The Greatest Invention: tax and the campaign for a just society 

The Greatest Invention: tax and the campaign for a just society

This book was the December 2015 book of the month for December at Unite education.

A Tax Justice Network (TJN) Production

£12.99 ISBN: 978-0-9931616-3-6

This is an excellent series of short, easy to read essays stretching back over a decade from the Tax Justice Network, the body which has done the most to change attitudes towards tax and the rich and powerful’s aim to avoid paying their proper share of it. If you need any persuading, or just want it reaffirmed, that the UK – and even the developing economies – can afford a decent standard of living, and properly resourced public services, for all their citizens then this book is a must read.

Multinational companies dominate the world economy with many firms having bases right across the globe. This has allowed them to avoid paying tax by employing transfer pricing whereby one part of the business that is based where tax levels are highest overpays for a product from another part of the business based in a country where tax levels are low or if it is a tax haven then non existent. These practices result in the latter being the most profitable sector of the business and ensures much less tax being paid than should be.

When the TJN investigated in 2002/3 they found that plastic buckets from the Czech Republic were costing $973 each, $585 more than the cost of bulldozers from Venezuela. And whilst many national tax authorities treat such tricks as tax evasion the sad fact of the matter is that many others don’t have the resources to properly scrutinise companies’ books to identify such transactions.

This drive to avoid tax by multinationals is part of a corporate culture that has seen them ruthlessly exploit many of the countries in which they are based. In Nigeria the oil companies have employed armies of accountants and auditors to effect tax evasion on their huge profits. To facilitate this process, and also secure major construction projects, the multinationals have subverted the political process by paying politicians and public officials to ‘look the other way.’

In countries where it’s not (regularly) possible to openly operate so corruptly that hasn’t prevented cheating by big business and the wealthy who, with most politicians, at best, too afraid to challenge their power, have developed a network of tax havens and tax avoidance and evasion schemes. The sums of money involved are incredible, trillions of £s remain untaxed, resulting in countries slashing the public services their citizens rely on.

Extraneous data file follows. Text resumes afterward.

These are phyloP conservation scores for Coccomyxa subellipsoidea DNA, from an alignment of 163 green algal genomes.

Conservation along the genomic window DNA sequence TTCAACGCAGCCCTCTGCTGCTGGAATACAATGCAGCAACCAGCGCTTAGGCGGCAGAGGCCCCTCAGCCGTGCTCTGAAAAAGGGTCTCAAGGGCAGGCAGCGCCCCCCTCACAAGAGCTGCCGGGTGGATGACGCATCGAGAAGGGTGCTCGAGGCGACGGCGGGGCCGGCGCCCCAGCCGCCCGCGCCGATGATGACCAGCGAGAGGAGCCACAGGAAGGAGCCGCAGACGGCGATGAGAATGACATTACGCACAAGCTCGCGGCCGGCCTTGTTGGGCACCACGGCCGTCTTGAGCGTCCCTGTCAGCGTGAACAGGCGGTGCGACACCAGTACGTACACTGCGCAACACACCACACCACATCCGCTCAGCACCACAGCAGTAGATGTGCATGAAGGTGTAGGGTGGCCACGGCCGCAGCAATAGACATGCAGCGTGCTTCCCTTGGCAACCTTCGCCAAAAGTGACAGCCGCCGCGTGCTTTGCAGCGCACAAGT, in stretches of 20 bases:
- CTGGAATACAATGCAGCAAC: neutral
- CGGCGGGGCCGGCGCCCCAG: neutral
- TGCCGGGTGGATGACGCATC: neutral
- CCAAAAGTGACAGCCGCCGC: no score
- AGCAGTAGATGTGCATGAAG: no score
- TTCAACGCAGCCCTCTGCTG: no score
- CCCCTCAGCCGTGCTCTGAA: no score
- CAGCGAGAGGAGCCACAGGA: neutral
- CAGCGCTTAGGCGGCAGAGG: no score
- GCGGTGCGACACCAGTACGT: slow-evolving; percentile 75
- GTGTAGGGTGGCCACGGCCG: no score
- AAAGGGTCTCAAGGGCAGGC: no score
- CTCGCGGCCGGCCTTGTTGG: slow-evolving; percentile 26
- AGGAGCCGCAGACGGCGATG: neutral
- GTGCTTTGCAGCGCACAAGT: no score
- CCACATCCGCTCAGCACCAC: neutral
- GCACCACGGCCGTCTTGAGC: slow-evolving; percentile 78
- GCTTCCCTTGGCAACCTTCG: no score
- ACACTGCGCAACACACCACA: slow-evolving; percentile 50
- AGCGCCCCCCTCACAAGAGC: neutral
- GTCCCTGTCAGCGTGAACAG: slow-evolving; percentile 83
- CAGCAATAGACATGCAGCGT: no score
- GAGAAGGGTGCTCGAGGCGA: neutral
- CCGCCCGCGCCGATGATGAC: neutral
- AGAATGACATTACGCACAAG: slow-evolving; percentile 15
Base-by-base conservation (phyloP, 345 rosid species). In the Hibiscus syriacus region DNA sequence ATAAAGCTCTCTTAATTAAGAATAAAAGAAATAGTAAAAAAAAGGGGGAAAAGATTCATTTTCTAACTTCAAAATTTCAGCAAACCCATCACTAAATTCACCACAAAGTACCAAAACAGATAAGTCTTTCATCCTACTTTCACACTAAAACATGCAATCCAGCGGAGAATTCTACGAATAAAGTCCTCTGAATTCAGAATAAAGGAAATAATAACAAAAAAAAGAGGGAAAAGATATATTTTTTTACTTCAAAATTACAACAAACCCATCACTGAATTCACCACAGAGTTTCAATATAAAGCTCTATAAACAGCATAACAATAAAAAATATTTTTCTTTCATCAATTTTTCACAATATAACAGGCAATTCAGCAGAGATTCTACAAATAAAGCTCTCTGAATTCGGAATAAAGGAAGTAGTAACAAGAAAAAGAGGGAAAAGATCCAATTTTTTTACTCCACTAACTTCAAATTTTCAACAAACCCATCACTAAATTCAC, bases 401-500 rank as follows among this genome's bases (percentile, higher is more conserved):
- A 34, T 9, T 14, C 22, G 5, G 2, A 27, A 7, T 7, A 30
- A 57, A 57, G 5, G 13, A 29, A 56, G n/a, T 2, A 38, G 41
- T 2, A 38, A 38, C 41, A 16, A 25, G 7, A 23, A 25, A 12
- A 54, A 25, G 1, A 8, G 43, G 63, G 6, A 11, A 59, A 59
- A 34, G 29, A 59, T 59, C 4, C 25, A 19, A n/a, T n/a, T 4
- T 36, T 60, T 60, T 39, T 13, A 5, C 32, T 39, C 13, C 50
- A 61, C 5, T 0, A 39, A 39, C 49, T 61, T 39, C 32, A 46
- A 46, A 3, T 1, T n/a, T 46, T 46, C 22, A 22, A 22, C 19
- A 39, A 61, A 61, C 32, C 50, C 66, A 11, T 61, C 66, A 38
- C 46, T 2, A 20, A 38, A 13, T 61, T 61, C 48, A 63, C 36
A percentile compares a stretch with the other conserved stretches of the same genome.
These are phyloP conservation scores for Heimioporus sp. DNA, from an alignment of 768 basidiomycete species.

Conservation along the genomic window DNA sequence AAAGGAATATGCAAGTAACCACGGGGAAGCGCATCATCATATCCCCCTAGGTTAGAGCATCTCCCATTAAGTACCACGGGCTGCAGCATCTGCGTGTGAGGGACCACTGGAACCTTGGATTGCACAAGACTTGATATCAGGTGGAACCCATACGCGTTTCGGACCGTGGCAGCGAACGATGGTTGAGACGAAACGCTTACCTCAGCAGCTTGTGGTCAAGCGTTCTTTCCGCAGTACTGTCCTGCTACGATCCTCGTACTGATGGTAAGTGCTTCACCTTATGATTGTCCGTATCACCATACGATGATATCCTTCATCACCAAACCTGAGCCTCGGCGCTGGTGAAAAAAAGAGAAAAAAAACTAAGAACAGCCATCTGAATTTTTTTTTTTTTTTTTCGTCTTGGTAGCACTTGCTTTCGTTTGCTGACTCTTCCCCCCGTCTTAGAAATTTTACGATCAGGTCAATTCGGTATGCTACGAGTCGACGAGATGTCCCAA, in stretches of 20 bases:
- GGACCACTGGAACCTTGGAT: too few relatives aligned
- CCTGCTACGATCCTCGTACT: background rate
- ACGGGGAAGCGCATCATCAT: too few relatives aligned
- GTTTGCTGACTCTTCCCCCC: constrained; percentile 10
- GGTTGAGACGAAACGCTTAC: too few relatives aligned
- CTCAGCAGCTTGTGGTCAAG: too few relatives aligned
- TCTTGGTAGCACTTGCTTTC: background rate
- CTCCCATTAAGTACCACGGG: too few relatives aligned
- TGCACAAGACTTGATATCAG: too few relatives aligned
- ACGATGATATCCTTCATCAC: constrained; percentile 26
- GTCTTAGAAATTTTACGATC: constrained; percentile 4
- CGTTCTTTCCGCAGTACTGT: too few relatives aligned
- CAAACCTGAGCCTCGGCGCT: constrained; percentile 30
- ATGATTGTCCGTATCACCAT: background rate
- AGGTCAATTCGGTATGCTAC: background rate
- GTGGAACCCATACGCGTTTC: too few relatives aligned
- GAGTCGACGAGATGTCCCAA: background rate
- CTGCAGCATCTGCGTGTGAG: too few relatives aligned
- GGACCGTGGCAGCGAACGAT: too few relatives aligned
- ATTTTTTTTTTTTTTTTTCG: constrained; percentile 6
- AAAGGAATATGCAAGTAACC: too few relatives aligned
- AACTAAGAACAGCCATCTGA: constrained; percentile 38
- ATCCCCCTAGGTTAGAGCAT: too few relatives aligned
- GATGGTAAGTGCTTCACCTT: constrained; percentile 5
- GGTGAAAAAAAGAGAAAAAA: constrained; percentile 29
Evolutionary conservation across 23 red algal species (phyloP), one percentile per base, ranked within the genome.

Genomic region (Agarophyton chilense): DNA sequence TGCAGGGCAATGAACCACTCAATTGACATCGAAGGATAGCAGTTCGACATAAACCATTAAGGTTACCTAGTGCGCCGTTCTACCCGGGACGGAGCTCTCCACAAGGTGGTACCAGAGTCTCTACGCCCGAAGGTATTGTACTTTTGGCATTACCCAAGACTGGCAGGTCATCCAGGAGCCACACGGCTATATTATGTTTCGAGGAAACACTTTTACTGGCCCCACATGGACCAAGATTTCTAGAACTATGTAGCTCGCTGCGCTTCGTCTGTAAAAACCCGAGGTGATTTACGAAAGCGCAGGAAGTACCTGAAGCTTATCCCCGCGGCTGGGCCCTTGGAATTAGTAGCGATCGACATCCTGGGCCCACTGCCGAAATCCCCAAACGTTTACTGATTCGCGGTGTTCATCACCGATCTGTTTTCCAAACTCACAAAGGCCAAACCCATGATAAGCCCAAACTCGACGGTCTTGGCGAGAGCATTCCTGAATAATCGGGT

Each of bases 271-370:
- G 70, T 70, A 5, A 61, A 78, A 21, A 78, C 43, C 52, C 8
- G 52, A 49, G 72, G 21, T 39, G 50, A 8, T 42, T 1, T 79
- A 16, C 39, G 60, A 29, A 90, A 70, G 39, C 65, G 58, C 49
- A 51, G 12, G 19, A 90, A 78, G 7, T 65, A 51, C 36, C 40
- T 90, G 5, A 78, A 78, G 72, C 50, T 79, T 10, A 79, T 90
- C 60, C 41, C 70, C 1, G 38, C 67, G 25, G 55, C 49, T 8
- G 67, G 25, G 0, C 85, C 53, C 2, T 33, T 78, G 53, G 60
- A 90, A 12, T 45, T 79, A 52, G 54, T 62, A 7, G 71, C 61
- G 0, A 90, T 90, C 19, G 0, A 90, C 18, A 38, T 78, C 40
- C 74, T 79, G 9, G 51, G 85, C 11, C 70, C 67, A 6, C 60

The centre of much of these practices is the City (of London), with its network of investment bankers and the big four accountancy firms that all also operate a revolving door policy that takes politicians into lucrative posts and financiers into governments. Thankfully, the fantastic work of the TJN, which remains massively under resourced, means we now know much more about these problems and the book is packed with examples of the discoveries that this remarkable organisation has made and publicised.

To help tackle these abuses, morally repugnant actions and crimes, the TJN has worked with an impressive array of human rights activists, environmental groups, economists and politicians – including John McDonnell, Labour’s shadow chancellor – to formulate a series of ideas, political and practical objectives that can help chart the way ahead to a more efficient, socially productive and fairer society.

Widening the terms thus forms the latter part of the book. In the UK, amongst many other needs, it is time to rebalance the economy towards manufacturing and away from state subsidies on the likes of PFI projects that see taxpayers in the North and West overpay for projects that are built by companies largely based in London. Far better to have a publicly funded infrastructure development programme under which revenue streams accrue to the regions around the developments with the subsequent boost to the local economy.

Internationally there must be greater financial transparency, the abolition of shell companies, automatic exchange of tax information worldwide and a requirement of every multinational company to report their sales, profits and taxes paid in each country in which they operate. This would also prevent the activities of criminals such as terrorists, traffickers and money-launderers.

Finally, the book appendix includes the Tax Justice Network’s various declarations the first of which is dated in March 2003 and signed by nine people. There are no people who signed the latest one emanating from the April 2015 conference in Lima but that’s only because they’ve been replaced by over 100 organisations, some of significant standing. Such a huge increase in support is welcome but more is needed so please read the book, bring it to your fellow Unite members attention and consider supporting the TJN.

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